Tiger Woods is more than a golf phenomenon, he's also one of the most successful sports brands in history. And while what is delicately called "The Thanksgiving Incident" certainly hurt Woods' reputation and marketability, his announced return to the sport next month at the Masters Tournament in Augusta, Ga., is seen by some analysts as a very smart way of rehabilitating both the man and the brand.

Gregory Wagner is among the faithful. A self-professed Tiger fan, Wagner is a veteran of the American advertising industry. Now a lecturer at the University of Denver's Daniels College of Business, he served as creative director at D'Arcy and Leo Burnett, has led campaigns for a variety of sports institutions and, in years past, worked on beer commercials that were featured during the Super Bowl.

Wagner says he wasn't surprised by Woods' announcement. "You've got a situation that probably couldn't be more of a homecoming for Tiger than the Masters," he says, calling the tournament "a very friendly place" for Woods. After all, Woods has already won the Masters four times and counts it as the first major tournament he ever won. In addition, it's a polite audience and a place where the media and the gallery are both monitored, Wagner added.

A Boon for Masters Advertisers
Companies advertising during the Masters are probably swooning with delight right now, says Wagner, as millions of viewers who don't usually watch golf are expected to tune in. Along with Tiger's fans, he says, you'll have many people "who will watch to see out of curiosity if he's going to succeed or fail."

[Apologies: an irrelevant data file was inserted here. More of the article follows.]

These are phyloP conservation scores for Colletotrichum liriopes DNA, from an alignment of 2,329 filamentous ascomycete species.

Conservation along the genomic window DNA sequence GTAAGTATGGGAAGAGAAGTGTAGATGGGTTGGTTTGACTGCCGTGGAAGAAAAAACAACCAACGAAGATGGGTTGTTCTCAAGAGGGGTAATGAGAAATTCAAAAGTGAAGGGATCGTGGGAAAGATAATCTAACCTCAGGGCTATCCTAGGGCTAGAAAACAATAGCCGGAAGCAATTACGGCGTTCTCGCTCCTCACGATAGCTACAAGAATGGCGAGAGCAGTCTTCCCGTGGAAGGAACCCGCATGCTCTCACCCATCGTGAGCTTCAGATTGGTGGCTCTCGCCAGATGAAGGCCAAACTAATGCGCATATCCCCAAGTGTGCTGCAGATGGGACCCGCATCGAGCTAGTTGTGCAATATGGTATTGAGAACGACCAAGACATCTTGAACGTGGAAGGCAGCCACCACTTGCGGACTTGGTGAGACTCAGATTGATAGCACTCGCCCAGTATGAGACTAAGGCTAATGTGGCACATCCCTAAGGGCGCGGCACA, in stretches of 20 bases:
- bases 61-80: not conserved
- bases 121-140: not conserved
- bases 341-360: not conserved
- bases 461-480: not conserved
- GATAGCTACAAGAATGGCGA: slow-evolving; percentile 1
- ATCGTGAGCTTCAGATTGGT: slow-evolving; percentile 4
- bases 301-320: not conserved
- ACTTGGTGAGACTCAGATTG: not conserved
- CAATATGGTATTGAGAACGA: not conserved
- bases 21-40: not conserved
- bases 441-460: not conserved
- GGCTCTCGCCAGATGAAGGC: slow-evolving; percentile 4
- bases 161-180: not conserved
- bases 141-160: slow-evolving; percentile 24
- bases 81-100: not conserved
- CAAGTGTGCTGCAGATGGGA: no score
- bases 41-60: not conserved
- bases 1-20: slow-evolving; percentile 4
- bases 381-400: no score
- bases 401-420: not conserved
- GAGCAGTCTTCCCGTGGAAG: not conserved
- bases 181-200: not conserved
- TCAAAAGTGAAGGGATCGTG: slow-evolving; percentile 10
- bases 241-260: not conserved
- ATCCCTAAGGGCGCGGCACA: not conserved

After last November's sex scandal broke, a herd of companies dropped Woods as a sponsor -- or at least put his advertising on hold. And Wagner predicts that trend won't change soon. "I don't expect to see a Tiger Woods ad for at least a year, if not more," he says. "He was just at the top of the heap, as far as a brand icon goes. Now that brand has been tarnished, just like we saw happen to Toyota, a brand leader who was tarnished badly."

Now, Wagner says, it's time for Woods to rebuild his brand. But the jury's out on whether he will be able to recover successfully, Wagner says, adding that even if Woods is successful, "it's going to be a long road back."

Risk of Ridicule
But what if the unthinkable happens, and the usually unflappable Woods chokes at the Masters?

"Wow," says Wagner, "that would be really something. If he can't come back, it'll be the butt of jokes -- there were a million Tiger jokes going on after the Thanksgiving affair and they'll be even more cruel. But I just don't think that's going to happen."

Woods will likely end up on the leader board when the Master's ends, Wagner expects. "I don't think he would come back...if he didn't think he could compete at a high level," he said. "I think he'd wait longer. My guess is...he's been doing nothing but therapy and golf [since this started.]"

Wagner's especially curious to see if Woods will have any sponsors on his golf bag or clothes next month. "Will it be Nike, a bare bag that says ''Tiger', the [Nike] "swoosh" on his shirt?" he asked. But while he waits to see, he can already guess how Woods' sponsors are reacting to his announced return to play. "I think they're thinking one thing right now," he says. "Win!"

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